This set of events, for fans who want to draw the lines, infers that by 2020 she will have taken her pet project away from Project Pegasus and over to A.I.M., where the project results in all of the events we read in Death's Head II.

In short Death's Head 3.0 could effectively be seen as the prototype for Death's Head II, tying up the loose ends, and tying Death's Head 3.0 properly into the Death's Head mythos. Now how's that for snappy writing? ;D

But that's not all. I do have a further theory attached to this issue.

When Evelyn Necker created the Minion construct it was designed with one very specific task programmed into it - to travel through space and time, and assimilate the minds of the greatest Scientists and the most skilled warriors of all human history. But how exactly does one go about compiling the kind of database for that? How the hell could you even go about harvesting the information for it?

Enter Nova #17...

The Nova Corps (Before they mostly died in Annihilation) were effectively Marvel's intergalactic police agency. They policed the galaxy, using a giant supercomputer on their homeworld, which had access to information about pretty much any being on any planet. They called it the 'Xandarian Worldmind' as it was based on the Corps' homeworld of Xandar.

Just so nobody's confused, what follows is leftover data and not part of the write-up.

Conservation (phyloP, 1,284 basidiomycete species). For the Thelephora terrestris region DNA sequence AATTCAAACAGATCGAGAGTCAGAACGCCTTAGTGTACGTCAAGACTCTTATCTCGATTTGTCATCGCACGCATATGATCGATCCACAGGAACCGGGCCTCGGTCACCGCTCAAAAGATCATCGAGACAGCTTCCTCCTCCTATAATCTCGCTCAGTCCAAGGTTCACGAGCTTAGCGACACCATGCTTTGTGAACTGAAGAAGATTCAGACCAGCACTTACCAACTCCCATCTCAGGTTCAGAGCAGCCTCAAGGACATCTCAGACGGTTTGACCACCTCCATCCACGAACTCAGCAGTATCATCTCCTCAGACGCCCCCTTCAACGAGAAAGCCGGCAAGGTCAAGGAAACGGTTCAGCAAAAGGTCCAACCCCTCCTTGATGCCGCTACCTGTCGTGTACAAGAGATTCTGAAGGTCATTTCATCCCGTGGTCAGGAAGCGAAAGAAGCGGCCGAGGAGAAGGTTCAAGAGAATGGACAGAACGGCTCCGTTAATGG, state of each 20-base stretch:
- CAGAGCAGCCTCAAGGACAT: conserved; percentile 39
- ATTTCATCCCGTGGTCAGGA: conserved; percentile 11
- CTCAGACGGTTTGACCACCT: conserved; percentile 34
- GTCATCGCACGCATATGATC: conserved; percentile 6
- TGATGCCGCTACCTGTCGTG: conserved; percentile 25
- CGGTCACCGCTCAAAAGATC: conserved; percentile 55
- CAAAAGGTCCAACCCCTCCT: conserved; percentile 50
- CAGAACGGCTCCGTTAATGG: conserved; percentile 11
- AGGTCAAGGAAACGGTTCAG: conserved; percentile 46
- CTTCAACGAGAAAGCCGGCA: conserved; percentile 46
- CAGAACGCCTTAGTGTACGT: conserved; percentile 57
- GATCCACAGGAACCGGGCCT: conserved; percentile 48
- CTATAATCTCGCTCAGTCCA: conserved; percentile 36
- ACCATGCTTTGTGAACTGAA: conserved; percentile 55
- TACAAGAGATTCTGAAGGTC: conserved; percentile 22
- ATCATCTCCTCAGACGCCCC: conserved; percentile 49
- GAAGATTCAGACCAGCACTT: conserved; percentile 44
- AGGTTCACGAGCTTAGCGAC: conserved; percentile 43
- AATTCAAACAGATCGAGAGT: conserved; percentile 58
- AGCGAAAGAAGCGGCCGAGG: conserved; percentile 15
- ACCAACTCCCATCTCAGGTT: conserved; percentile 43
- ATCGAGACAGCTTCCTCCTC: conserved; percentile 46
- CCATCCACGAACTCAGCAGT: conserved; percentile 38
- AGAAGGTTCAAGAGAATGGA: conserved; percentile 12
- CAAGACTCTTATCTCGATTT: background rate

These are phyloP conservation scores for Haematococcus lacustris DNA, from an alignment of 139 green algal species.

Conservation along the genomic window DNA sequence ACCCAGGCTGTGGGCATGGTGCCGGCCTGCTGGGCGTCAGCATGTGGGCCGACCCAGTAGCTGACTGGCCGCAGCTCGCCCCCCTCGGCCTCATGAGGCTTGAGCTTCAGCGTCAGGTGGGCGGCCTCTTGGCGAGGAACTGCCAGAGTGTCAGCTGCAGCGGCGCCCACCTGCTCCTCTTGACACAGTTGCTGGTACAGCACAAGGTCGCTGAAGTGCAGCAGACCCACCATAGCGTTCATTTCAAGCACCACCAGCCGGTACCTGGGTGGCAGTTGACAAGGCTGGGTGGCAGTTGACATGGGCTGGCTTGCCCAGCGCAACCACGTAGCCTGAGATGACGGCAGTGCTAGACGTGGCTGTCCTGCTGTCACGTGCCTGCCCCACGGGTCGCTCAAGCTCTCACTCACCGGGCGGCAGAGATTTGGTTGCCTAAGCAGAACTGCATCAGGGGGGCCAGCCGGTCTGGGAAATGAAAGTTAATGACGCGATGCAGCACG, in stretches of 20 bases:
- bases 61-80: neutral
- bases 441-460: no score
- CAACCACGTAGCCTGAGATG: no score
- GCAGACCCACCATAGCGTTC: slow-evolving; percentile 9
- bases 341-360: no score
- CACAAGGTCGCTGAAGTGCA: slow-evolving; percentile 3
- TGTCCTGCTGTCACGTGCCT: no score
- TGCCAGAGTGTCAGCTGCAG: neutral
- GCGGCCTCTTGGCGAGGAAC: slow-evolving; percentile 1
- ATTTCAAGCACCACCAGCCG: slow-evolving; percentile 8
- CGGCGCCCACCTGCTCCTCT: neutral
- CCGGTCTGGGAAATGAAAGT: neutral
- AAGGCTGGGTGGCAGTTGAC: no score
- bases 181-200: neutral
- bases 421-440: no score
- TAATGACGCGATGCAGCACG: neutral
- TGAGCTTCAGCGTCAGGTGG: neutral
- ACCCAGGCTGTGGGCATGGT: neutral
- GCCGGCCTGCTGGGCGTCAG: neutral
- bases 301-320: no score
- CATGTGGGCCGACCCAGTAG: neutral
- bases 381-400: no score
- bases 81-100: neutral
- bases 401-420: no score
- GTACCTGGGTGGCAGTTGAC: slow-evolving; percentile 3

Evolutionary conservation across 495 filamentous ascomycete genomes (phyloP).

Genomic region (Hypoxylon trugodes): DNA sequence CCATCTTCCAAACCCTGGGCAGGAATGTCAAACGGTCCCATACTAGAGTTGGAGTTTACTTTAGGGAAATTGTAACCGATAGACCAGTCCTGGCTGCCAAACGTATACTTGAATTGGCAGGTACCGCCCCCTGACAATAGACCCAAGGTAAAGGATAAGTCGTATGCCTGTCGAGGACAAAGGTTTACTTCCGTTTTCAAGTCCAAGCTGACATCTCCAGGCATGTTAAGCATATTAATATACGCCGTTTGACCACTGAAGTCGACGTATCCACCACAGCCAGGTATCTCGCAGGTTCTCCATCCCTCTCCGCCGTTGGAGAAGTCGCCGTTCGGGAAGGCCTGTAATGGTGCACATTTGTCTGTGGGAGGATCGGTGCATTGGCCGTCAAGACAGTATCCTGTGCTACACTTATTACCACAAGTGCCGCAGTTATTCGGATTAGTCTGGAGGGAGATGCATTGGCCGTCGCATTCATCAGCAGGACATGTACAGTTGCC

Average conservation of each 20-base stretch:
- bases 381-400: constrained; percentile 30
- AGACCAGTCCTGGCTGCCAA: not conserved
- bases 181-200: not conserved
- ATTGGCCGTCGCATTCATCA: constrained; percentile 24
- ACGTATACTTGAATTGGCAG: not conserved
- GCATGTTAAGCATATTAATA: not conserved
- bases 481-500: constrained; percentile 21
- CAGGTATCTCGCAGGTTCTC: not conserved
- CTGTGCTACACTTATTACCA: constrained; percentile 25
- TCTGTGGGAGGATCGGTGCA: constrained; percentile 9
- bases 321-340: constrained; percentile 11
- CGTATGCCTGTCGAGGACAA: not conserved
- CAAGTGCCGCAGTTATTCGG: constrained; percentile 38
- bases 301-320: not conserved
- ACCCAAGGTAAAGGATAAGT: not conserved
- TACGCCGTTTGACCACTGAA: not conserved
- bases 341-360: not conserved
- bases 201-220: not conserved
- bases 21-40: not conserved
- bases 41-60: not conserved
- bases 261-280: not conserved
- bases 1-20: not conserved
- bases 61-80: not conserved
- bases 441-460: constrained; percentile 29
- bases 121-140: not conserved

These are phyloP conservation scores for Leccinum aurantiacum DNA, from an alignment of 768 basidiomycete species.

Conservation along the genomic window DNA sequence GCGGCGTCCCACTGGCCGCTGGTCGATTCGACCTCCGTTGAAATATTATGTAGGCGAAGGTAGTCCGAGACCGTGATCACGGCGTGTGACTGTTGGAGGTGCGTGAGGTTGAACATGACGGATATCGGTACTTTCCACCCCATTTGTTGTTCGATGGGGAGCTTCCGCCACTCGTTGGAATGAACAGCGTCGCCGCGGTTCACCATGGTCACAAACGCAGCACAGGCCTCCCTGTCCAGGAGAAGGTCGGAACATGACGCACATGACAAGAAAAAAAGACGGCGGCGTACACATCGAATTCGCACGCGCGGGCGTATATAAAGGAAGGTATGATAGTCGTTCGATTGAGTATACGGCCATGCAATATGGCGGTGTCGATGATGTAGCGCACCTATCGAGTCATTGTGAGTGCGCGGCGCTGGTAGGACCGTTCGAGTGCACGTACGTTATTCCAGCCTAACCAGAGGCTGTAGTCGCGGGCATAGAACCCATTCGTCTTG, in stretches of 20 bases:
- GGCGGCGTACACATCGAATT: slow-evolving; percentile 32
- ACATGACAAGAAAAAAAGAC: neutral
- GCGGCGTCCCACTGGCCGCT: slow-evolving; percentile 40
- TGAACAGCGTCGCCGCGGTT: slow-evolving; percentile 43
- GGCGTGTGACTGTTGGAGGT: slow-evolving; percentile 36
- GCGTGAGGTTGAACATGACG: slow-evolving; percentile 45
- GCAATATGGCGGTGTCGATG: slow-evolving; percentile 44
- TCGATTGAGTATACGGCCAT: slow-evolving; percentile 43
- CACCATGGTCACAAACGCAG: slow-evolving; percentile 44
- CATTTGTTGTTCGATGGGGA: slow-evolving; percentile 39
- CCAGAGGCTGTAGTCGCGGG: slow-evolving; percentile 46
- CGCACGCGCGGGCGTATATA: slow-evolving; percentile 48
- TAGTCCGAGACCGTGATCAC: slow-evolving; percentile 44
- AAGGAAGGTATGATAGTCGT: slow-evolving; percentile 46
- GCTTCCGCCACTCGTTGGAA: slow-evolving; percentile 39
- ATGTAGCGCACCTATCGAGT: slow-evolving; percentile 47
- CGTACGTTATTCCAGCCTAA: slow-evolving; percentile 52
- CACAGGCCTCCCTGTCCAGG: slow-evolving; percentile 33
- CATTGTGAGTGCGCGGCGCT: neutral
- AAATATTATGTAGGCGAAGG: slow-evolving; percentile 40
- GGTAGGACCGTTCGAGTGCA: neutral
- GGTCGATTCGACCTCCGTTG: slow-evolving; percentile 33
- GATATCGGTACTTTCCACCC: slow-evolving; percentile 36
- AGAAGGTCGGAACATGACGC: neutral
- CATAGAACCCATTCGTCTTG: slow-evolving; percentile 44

When Richard Rider became the last Nova Corpsman left alive the whole Worldmind was transferred into his new costume. He was able to communicate with it as if it were another person. Impressive, huh? Only he kind of... broke it.

In Nova #17 Project Pegasus is being invaded by the Skrulls, and they are desperately trying unlock their big secret weapon - but cannot unleash it because they don't have a powerful enough computer system do do it. And that's when Nova brings up the fact that he kind of does have one such system capable of that in his suit. And if they were to be able to fix it then it could do the job. Now how might they fix that supercomputer:

So let me get this right? You're going to take one of the greatest supercomputers ever made, with knowledge on almost all the life forms in the galaxy, their planets and cultures, and just... drop them into the Minion Project's mainframe - for safe-keeping? The kind of information that could be used to - oh, I dunno - collate a list of the finest minds and sharpest warriors in the history of the Galaxy - for later assimilation by a cyborg lifeform?

Do you really think that when this story is done Dr Necker's isn't going to have at least kept hold of some of that information, for her own end? ;D And there you have it. Abnett and Lanning build up some more of the Death's Head mythos, from within a book you probably didn't suspect.

Now I know that seeing this got a few people excited online. I was hearing phrases like 'They're SO bringing Death's Head BACK! The REAL one!'. But hold your horses folks. Don't get carried away. I'd be just as excited as you about that prospect, but unfortunately Messrs Abnett and Lanning have already scotched that rumour, in an interview they did for Comic Book Resources (Quantum Leap: DnA Talk "Nova"
)where the subject of Evelyn Necker was brought up.